“The place to improve the world is first in one’s own heart and head and hands.”

*All quotes are from “Zen and the Art of Motorcycle Maintenance” by Robert Pirsig

#11: It’s a Hard Life

I’ve been working here at Vogel for 2 weeks now and have worked as a camp host for 2 months.  I had anxiety about any form of work after being a stay at home Mom for a year and a half now.  I had the return-to-work jitters that took a minute to wear off, but I really feel like I’m getting into the swing of it now.

I have almost completed two full rotations of work at Vogel.  I work 4 days on and then have 4 days off.  The work is definitely tougher than at Tugaloo but the 4 days off make it a lot easier.

Each day of work begins as any other: my wonderful husband wakes me with hot coffee and, if I’m lucky enough, a bowl of cereal which I end up sharing with Junior who lights up at the sight of the bowl, stomps over, frowns, points at the bowl, and opens his mouth.  He gets his eloquence from his father.

After getting dressed and wrestling the reluctant child into some clothing and then his stroller we walk the 1/3 mile to the visitor’s center to pick up our list for the day.  On brisk mornings I have a neat little sleeping bag for Junior complete with holes for the stroller straps.  It’s waterproof, lined with thick fleece, and zips up to his nose, so he stays toasty and looks like an adorable little eskimo.  This usually catches the attention of the campers who are bustling around the campsite, and most mornings we’ll stop for a chat with one happy camper or another.

At the visitor’s center we spend a few minutes catching up with the ladies there including one Ranger who Junior has taken a particular liking to and will channel his inner Chris Seeley charm to coax smiles and giggles from her.  Once the ladies are thoroughly smitten, we grab our list and head off to work.

The list consists of 2, 3 or sometimes 4 pages of incoming and outgoing campers for the day.  It details which sites need to be prepped for campers arriving before their 3pm check in (though most come early) and which sites need to be cleaned up after campers check out at 1pm.  Prepping the sites and cleaning the sites are largely the same thing and consist of leaf-blowing (an arduous and never-ending task at this time of year), picking up any litter, and cleaning out the fire pits of excess ash or trash.  Being that 9am is a little early for the irritating whine a leaf blower, we begin by cleaning the bathroom blocks.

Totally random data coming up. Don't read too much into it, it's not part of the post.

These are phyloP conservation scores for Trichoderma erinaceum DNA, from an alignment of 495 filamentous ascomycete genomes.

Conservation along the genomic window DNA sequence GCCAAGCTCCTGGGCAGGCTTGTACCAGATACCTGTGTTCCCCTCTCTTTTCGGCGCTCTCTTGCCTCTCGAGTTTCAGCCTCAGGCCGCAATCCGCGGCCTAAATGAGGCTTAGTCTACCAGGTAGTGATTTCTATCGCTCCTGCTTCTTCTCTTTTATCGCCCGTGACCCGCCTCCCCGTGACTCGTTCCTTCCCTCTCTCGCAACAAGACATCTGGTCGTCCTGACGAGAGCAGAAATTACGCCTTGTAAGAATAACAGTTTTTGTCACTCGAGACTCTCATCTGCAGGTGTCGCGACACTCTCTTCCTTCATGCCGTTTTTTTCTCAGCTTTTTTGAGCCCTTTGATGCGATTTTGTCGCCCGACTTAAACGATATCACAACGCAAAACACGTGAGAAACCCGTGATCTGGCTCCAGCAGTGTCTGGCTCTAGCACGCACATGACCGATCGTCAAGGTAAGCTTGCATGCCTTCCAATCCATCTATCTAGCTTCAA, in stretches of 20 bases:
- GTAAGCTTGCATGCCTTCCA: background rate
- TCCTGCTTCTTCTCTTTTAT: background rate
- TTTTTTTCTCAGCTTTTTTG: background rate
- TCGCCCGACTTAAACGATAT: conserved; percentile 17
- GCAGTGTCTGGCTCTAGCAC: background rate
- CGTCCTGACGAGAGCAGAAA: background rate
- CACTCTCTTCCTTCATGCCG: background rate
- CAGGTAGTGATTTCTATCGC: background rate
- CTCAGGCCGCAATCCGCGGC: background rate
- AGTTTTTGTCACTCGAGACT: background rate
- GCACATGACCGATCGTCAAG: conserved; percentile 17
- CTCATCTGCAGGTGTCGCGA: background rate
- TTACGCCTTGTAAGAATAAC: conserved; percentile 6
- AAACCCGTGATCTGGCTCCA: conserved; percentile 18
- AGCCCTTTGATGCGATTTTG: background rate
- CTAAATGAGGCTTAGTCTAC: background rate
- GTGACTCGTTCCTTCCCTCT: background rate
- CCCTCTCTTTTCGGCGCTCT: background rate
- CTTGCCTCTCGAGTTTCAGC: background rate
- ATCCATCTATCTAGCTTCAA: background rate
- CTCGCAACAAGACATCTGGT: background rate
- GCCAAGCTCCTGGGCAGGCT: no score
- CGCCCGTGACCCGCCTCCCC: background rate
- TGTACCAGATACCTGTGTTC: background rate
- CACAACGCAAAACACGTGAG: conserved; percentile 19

Vogel is a large park with 4 “loops” and 4 bathroom blocks.  We are responsible for 2 of those loops; the first standard campsite loop and the walk-in site loop.  Standard campsites consist of pull-through and back-in campsites with electric and water hookups and a picnic table – there are 31 on our loop.  Walk-in sites can be accessed by foot only and are for tent campers looking for a more primitive setting, and there are 16 of these.  Loop 3 is another standard campsite loop with 29 sites across Wolf creek toward the back of the park, and loop 4 consists of 25-foot sites for smaller campers – of which there are 23.  Another set of hosts is responsible for loops 3 and 4.  Our neighbor and fellow host is responsible for our loops on my days off.

Cleaning the bathrooms takes about an hour for each block and is usually a pretty easy task.  I bring Junior in his stroller and he happily jabbers away telling me nonsensical stories while I set about my work.  Most days I get compliments from campers on the cleanliness of the bathrooms and my ability to balance a 1 year old and my volunteer duties.  I do believe that Junior’s presence invokes a certain sense of sympathy from the campers as they pass by and this makes them more likely to be respectful of the bathrooms and the park in general – after all, who wants to make more work for the struggling mother who volunteers to clean bathrooms at the state park?

Around 11am, bathrooms clean, we head back to the camper for Junior’s lunch and nap, though he sometimes falls asleep during the bathroom cleaning.  While he’s napping I grab the opportunity to do some dishes, have a tidy up, and, if I’m lucky, I’ll grab a quick shower.  When Junior wakes up, usually after an hour or 2, he has a quick second lunch and we head back to work.